Daily Independent (Ashland, KY)

Local News

September 4, 2010

Folk, blues sounds fill First Friday

ASHLAND — Michael Garvin happened to be in the right place at the right time.

The Flatwoods resident said he was walking down Winchester Avenue “with a fiddle on my back” when a group of musicians asked him to sit in with them.

The group, Tim Holmes and the Hired Guns, was one of the acts performing downtown for Ashland’s monthly First Friday street festival and art walk.

The mostly-acoustic combo was playing in the lobby the Pendleton Arts Center. Garvin’s keening fiddle runs helped give numbers like the Rolling Stones’ “Wild Horses” and Old Crow Medicine Show’s “Wagon Wheel” a folksy authenticity.

Holmes and Garvin both said they were hopeful they could collaborate again in the future.

For those whose musical tastes ran more toward the electric, a number of area musicians engaged in a raucous all-star blues jam on the main stage on Judd Plaza.

The core group for the session was the Johnson County band Pink Slip. One of the group’s members, bassist Stacy Keaton, actually checked himself out of a hospital so he could be at the gig.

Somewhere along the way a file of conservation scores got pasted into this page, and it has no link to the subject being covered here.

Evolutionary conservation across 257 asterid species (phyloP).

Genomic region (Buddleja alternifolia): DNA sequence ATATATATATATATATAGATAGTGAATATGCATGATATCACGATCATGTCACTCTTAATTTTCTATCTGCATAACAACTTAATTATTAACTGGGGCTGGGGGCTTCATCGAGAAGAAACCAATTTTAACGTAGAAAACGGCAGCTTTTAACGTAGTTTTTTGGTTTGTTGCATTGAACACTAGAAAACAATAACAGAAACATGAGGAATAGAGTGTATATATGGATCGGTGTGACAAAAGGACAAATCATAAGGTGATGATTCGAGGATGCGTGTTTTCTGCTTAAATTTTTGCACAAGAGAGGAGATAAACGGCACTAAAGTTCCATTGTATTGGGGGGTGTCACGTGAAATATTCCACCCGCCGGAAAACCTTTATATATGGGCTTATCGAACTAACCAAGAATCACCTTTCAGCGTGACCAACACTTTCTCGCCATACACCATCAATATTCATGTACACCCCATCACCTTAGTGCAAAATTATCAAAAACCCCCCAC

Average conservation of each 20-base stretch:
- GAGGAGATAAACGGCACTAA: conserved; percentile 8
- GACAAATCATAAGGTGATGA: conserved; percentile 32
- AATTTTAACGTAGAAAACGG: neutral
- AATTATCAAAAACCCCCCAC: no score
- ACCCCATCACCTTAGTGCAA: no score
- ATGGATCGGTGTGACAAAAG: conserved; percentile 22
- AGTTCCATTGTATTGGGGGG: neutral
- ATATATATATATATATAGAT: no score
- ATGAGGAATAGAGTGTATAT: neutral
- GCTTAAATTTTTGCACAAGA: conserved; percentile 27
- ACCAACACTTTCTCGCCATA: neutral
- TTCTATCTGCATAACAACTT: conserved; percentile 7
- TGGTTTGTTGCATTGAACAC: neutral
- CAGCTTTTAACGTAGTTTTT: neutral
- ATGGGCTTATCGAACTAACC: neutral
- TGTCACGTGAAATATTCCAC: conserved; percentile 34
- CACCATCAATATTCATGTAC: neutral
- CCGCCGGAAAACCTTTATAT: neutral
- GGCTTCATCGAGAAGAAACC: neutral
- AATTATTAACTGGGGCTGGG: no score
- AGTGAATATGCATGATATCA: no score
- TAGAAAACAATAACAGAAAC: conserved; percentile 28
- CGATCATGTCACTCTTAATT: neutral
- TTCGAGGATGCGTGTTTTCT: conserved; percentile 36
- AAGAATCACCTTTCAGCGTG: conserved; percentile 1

Other members of that group are lead guitarist Marcus “Pup” Cantrell, drummer Ray Boswell, and keyboardist David Crider, who was under the weather and couldn’t make the show.

Other musicians who joined the jam session included Corbin Fitzpatrick and Louie McNeal of Ashland, collectively known as FM;  The Independent’s Tim Preston,  guitarist/instructor Phil Osborne, vocalist/musician Chuck Robertson of Fallsburg, singer Heather Mays and Isaac, Aaron and Tom Stephens.

Danny Craig, director of Ashland Main Street, which sponsors First Friday, also joined the collective onstage to sing “Steamroller Blues.”

Craig said he couldn’t have been more pleased with the turnout for Friday’s festivities, particularly given the competition from other events, including high school football games and the Greenup County Fair.

Craig also noted there had been heavy rain earlier in the day, which he said normally keeps the car show exhibitors away. Yet both sides of Winchester Avenue were lined with all manner of classic and custom vehicles.

“First Friday is a strong little monthly festival,” Craig said.

Ashland Mayor Tom Kelley, who was watching the blues jam, said First Friday had become something that a lot of people looked forward to every month, as shown by the crowd at Friday’s event.

“I think a lot of people would be really upset if anything ever happened to it,” he said.

Next month’s program, scheduled for Oct. 1, will be the last outdoor one of the season, Craig said. The event also will feature a “Chairs for Charity” auction, with the proceeds to benefit Community Hospice.

 KENNETH HART can be reached at khart@dailyindependent.com or (606) 326-2654.

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